New National Survey Shows Only 2 Percent of Consumers Concerned About Consuming Biotech Foods

ST. LOUIS, July 1, 2014 /PRNewswire/ --While consumer awareness about biotechnology and GMOs skyrocketed in 2014, only 2 percent of
consumers cite GMOs as a barrier to eating foods or beverages,
according to the 21st Annual Consumer Attitudes about Nutrition study.
At the same time, 57 percent characterize the role of biotechnology as
positive or neutral/no opinion based on the survey conducted annually
by the United Soybean Board (USB). Among consumers with a positive opinion about biotechnology, the following reasons emerged:
-- Improve nutrition
-- Allow for lower use of pesticides
-- Improve crop yields
Many experts agree that biotechnology has a positive role to play in
food production. "Biotechnology is a critical tool for improving
nutrition, positively impacting the environment and increasing food
production to meet the world's needs," stated Martina
Newell-McGloughlin, director of the International Biotechnology
program at the University of California-Davis.
A closer look at the data:
-- 58 percent are familiar with the term GMO, up 14 percent over 2013
-- 53 percent are familiar with the term biotechnology, up 13 percent
over 2013
-- 78 percent of those familiar with the term biotechnology say it is
important that food production supports the long-term health of the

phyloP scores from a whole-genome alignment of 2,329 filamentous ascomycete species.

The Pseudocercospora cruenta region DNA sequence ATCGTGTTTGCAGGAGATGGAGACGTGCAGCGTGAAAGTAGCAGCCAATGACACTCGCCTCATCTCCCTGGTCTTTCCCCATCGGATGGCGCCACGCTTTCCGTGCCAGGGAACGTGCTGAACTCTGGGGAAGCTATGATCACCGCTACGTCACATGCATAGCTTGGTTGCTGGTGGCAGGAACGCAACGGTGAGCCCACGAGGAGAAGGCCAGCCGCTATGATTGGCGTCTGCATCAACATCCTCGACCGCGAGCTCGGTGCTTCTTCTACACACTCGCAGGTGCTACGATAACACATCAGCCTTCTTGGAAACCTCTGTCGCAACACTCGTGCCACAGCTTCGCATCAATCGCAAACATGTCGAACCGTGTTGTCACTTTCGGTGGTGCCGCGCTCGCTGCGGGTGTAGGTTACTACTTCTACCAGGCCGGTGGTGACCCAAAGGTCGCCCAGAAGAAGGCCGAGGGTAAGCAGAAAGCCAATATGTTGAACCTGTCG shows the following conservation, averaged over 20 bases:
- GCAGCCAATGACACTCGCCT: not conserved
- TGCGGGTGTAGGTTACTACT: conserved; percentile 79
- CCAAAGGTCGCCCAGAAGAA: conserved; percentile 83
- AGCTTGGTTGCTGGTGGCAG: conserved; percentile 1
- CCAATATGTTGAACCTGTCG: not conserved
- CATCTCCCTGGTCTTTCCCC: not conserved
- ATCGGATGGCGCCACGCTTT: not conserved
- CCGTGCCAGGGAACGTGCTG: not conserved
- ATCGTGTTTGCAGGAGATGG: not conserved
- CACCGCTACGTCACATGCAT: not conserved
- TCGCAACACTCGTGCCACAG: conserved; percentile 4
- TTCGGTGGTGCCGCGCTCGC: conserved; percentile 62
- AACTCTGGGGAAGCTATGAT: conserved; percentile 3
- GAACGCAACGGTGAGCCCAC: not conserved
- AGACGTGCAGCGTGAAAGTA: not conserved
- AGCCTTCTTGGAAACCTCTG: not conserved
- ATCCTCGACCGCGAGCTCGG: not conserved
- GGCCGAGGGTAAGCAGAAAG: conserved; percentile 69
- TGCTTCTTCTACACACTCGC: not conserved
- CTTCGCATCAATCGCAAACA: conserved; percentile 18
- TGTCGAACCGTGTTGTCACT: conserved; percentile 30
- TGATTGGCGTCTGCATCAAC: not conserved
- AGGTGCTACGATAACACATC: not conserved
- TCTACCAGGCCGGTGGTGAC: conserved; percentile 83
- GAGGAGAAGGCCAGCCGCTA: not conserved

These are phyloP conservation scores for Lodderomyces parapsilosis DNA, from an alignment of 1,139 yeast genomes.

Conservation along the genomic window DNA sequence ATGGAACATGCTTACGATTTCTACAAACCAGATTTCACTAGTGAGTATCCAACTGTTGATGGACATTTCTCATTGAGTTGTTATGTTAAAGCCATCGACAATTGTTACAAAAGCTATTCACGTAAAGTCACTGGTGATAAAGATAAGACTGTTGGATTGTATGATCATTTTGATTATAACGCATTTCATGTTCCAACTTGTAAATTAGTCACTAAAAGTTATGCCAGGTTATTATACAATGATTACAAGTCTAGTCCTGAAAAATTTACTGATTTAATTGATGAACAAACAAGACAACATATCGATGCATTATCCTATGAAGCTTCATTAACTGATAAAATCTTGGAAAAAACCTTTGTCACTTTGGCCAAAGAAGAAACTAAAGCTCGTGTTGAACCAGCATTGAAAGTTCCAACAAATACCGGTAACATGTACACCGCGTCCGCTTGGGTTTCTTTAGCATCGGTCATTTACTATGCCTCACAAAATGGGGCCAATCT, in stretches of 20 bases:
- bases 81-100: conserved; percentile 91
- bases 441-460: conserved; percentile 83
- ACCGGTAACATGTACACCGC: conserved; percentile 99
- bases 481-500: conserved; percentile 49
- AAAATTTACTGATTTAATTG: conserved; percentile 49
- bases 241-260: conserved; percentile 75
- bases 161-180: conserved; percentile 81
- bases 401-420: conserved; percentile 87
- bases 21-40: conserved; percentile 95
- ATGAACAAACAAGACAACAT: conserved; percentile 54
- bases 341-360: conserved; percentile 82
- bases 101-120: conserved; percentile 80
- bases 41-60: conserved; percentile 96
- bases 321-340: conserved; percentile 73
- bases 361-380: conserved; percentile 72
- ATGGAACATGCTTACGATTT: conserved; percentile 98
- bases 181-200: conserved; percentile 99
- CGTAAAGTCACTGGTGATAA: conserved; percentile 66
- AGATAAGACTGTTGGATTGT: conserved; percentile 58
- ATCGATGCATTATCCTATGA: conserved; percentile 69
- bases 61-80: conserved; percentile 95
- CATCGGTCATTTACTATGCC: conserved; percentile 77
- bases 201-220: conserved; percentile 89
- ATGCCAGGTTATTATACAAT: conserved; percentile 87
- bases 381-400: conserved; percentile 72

-- 71 percent believe GMO products should be labeled, up 10 percent
since 2013
Study Methodology The 21st Annual Consumer Attitudes about Nutrition
study is conducted by the United Soybean Board to address current
topics of interest to the food and health industries. The 2014 study
was conducted by an independent research firm in February 2014 and
includes 1,000 random surveys consistent with the U.S. population.
About the United Soybean Board The 70 farmer-directors of USB oversee
the investments of the soy checkoff to maximize profit opportunities
for all U.S. soybean farmers. These volunteers invest and leverage
checkoff funds to increase the value of U.S. soy meal and oil, to
ensure U.S. soybean farmers and their customers have the freedom and
infrastructure to operate, and to meet the needs of U.S. soy's
customers. As stipulated in the federal Soybean Promotion, Research
and Consumer Information Act, the USDA Agricultural Marketing Service
has oversight responsibilities for USB and the soy checkoff. For more
information on the United Soybean Board, visit

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